• To begin a bout, the gaming machine 10 will display the Red Hand image 31, the Blue Hand image 32 and the Cache image 33. The Red Hand image 31 will periodically be moved to a different location on any of the Red Hand locations 34 or Red/Blue locations 36. The Blue Hand image 32 will periodically be moved to a different location on any of the Blue Hand locations 35 or Red/Blue locations 36.
  • The Player may at any time guess as to whether the Marker is presently associated with the Red Hand image 31 by pushing the Red Hand button 51. Alternatively, the Player may at any time guess as to whether the Marker is presently associated with the Blue Hand image 32 by pushing the Blue Hand button 52. The Player may at any time guess as to whether the Marker is associated with the Cache image 33 by pushing the Cache button 53.
  • If the Player makes a guess when both the Red Hand image 31 and the Blue Hand 32 image simultaneously occupy the same Red/Blue location 36, the guess is not valid and the Draw image display 45 will be shown. The gaming machine 10 will then redisplay the Red Hand image 31 and the Blue Hand image 32 in new locations and resume normal play.
  • If the player makes a guess when the Red Hand image 31 and the Blue Hand image 32 do not simultaneously occupy the same Red/Blue location 36, the guess is valid. The gaming machine will reveal the site of the Marker in either the Red Hand image 31, the Blue Hand image 32 or the Cache image 33. The Player will gain one or more Player Points for a correct guess. The Player will lose a Player Point for each incorrect guess. The gaming machine will display the changed number of Player Points in the Player Point account display 42.
  • If the changed number of Player Points is zero, the Player has lost the game. If he has sufficient credits remaining as shown in the Player credits display 40, the Player may begin a new game by pushing the Play Again button 55. Alternatively, if the Player has credits remaining, he may press the Collect button 56. The gaming machine will then dispense his credits in the form of a ticket dispensed by the ticket printer 61.
  • If, following a valid guess, the changed number of Player Points as shown in the Player Point account display 42 is enough to win the game as shown on the winning Player Points display 43, the Player has won the game. As a result, he is awarded the number of credits associated with a win. In the preferred embodiment of the game, this will be exactly double the number of credits he bet at the start of the game. The gaming machine will display the changed number of credits in the Player credit display 40. The Player may begin a new game by pushing the Play Again button 55. A new game will then begin. Alternatively, he may press the Collect button 56. The gaming machine 10 will then dispense his credits in the form of a ticket dispensed by the ticket printer 61.
  • If, following a valid guess, the changed number of Player Points as shown in the Player Point account display 42 is greater than zero but less than the number needed to win the game as shown on the winning Player Points display 43, the game will continue with a new bout, as previously described.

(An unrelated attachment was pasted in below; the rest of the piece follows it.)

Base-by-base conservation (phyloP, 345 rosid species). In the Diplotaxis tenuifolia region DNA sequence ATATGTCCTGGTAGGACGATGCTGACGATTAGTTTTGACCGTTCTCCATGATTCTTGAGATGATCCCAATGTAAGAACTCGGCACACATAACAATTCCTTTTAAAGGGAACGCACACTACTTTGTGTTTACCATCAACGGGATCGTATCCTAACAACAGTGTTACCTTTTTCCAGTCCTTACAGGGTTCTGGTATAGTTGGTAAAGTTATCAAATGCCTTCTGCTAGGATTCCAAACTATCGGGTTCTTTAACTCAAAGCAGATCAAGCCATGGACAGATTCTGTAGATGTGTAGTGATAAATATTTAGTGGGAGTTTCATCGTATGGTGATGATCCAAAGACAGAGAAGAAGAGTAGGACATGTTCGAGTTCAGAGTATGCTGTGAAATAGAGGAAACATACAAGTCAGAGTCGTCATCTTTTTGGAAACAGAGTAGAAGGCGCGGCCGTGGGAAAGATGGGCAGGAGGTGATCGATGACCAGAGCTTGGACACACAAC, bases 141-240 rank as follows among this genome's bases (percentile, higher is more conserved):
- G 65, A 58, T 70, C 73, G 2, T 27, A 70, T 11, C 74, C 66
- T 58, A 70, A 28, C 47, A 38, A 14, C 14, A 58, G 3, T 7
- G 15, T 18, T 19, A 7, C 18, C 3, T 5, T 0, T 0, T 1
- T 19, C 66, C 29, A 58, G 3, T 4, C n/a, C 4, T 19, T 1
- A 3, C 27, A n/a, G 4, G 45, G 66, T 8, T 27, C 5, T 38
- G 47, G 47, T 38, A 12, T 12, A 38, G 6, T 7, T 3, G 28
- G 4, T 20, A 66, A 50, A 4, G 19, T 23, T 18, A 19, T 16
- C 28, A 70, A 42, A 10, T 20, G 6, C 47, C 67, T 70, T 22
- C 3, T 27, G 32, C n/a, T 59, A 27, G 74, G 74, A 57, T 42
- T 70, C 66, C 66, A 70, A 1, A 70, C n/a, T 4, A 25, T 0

• The preferred embodiment of the game includes the Red Hand image 31, Blue Hand image 32 and Cache image 33 as possible virtual objects with which the Marker could be associated. Another embodiment of the game would not use the Cache image 33 as a possible virtual object with which to associate the Marker. In such an embodiment, a house percentage could be maintained by, at the beginning of the game, setting the number of initial Player Points provided to the Player as shown in the Player Points account display 42 as less than exactly half the number needed to win the game as displayed in the winning Player Points display 43. This would result in the Player being statistically likely to more often lose than to win the game.
  • Another embodiment would, by a random or other process, set a variable number of initial Player Points provided to the Player as shown in the Player Points account display 42. In the case of the Player being given less than exactly half the number of Player points needed to win as shown in the winning Player Points display 43, this would result in the Player being statistically likely to more often lose than to win the game. In the case of the Player being given more than exactly half the number of Player points needed to win as shown in the winning Player Points display 43, this would result in the Player being statistically likely to more often win than to lose the game. The random or other process used to set the number of initial Player Points could be adjusted to produce a desired statistical likelihood of the Player's winning and so maintain a house percentage.
  • Another embodiment of the game would utilize more than one Cache as possible virtual object with which the Marker could be associated.
  • FIG. 2
  • FIG. 2 is a flow chart of the play of the new game.
  • A Player wishing to play the game must possess sufficient credits to do so, either by purchasing them 210 or by continuing to play following a previous game 211. (Details in FIG. 3.) The Player's wager may be equal to or less than the number of credits in his possession.
  • The game program sets and displays the initial number of Player Points in the Player's account 212. The number of Player Points does not necessarily correspond to the number of credits wagered. The initial number of Player Points may be fixed or may be varied by a random or other process. The number of Player Points needed to win the game and the number of Player Points awarded for a successful Cache guess are displayed or may be permanently displayed. The number of Player Points needed to win the game and the number of Player Points awarded for a successful Cache guess are fixed.
  • If the game is already in play, the number of Player Points in the Player's account may have changed in the course of the play 213 as determined by the Determine Match loop shown in FIG. 3.